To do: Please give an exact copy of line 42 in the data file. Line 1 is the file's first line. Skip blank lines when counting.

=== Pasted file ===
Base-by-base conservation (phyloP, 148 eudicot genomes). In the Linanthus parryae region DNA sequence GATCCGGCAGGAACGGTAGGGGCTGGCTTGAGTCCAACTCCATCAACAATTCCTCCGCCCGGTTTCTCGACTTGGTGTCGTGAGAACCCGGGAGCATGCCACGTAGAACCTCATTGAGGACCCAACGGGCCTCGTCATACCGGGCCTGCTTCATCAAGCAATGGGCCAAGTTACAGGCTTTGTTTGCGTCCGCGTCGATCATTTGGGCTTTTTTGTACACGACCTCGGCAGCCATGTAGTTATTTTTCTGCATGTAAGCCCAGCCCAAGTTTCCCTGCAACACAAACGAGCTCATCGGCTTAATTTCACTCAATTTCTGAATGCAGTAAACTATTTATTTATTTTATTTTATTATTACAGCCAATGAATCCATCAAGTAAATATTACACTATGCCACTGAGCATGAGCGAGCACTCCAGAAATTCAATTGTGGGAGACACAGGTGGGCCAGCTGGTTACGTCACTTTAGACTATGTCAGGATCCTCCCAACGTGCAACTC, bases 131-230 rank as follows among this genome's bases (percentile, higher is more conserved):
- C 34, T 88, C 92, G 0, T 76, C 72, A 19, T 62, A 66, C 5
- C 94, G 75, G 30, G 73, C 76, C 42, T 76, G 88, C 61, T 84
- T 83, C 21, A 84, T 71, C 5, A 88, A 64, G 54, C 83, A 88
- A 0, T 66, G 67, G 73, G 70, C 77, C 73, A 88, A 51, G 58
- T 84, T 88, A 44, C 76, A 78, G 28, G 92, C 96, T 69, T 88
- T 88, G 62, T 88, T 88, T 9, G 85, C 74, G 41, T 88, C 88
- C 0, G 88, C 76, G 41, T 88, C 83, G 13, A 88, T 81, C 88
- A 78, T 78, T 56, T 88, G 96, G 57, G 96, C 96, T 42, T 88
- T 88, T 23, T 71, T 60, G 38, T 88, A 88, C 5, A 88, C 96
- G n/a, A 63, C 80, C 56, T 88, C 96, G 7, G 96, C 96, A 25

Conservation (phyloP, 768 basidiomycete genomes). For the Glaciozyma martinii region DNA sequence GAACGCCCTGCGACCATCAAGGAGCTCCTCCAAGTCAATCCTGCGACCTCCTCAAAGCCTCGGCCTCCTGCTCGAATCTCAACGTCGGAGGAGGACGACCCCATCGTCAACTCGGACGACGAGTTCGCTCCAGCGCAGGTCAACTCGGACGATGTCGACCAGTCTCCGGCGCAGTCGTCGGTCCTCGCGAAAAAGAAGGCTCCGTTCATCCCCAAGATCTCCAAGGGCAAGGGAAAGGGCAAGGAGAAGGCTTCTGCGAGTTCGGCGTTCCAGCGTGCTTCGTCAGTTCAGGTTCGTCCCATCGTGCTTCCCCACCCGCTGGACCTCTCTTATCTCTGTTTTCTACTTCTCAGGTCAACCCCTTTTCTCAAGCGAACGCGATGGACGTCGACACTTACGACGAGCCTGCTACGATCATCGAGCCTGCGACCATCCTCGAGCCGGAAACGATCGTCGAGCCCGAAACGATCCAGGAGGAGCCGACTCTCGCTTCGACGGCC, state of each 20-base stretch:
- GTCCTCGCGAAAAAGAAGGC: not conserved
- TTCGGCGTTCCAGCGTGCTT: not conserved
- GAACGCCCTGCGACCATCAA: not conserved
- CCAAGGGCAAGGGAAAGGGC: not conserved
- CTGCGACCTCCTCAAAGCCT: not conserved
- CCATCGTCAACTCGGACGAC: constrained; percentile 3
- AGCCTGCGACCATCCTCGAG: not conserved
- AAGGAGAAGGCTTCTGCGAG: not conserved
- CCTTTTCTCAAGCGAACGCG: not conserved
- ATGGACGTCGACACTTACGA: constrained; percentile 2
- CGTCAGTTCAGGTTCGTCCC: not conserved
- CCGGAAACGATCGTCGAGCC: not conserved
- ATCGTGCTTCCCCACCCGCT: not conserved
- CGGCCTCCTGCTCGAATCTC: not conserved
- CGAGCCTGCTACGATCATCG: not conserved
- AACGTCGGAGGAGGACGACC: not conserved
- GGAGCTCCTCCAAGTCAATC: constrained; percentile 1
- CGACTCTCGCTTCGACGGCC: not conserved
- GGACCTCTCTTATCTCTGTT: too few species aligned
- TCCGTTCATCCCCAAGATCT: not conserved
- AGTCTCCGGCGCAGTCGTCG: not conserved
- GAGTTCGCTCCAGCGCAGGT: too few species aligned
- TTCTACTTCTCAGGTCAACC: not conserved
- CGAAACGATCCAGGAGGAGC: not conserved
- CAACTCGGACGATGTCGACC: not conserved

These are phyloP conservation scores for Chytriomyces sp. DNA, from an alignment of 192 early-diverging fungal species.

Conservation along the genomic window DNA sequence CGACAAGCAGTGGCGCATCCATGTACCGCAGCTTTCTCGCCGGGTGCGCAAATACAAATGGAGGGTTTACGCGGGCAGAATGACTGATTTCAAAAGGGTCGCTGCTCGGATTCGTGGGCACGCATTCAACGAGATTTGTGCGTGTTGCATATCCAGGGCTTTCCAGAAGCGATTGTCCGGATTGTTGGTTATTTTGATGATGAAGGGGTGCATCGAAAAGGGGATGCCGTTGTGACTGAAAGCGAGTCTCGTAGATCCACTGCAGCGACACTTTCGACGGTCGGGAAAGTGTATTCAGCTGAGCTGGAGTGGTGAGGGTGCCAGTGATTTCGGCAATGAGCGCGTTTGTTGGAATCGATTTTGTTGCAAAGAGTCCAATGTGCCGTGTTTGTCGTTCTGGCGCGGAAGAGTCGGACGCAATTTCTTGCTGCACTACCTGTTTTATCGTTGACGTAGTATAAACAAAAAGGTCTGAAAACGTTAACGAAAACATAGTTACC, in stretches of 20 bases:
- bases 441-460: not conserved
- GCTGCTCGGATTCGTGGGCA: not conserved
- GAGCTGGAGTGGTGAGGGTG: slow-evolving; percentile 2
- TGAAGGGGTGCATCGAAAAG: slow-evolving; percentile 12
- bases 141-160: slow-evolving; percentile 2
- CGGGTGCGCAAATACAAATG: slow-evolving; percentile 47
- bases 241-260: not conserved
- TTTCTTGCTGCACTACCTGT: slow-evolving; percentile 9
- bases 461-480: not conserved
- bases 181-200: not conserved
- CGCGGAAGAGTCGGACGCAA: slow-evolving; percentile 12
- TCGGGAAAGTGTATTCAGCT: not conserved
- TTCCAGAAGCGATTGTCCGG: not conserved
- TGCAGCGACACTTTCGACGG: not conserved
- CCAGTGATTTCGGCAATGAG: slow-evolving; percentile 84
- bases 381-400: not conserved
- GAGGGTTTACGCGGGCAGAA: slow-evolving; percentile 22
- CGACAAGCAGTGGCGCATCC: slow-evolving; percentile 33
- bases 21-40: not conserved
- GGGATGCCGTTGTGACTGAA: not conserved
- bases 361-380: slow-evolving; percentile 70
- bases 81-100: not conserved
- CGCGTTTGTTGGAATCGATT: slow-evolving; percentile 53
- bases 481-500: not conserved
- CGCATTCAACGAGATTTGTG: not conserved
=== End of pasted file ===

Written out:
- GAGCTGGAGTGGTGAGGGTG: slow-evolving; percentile 2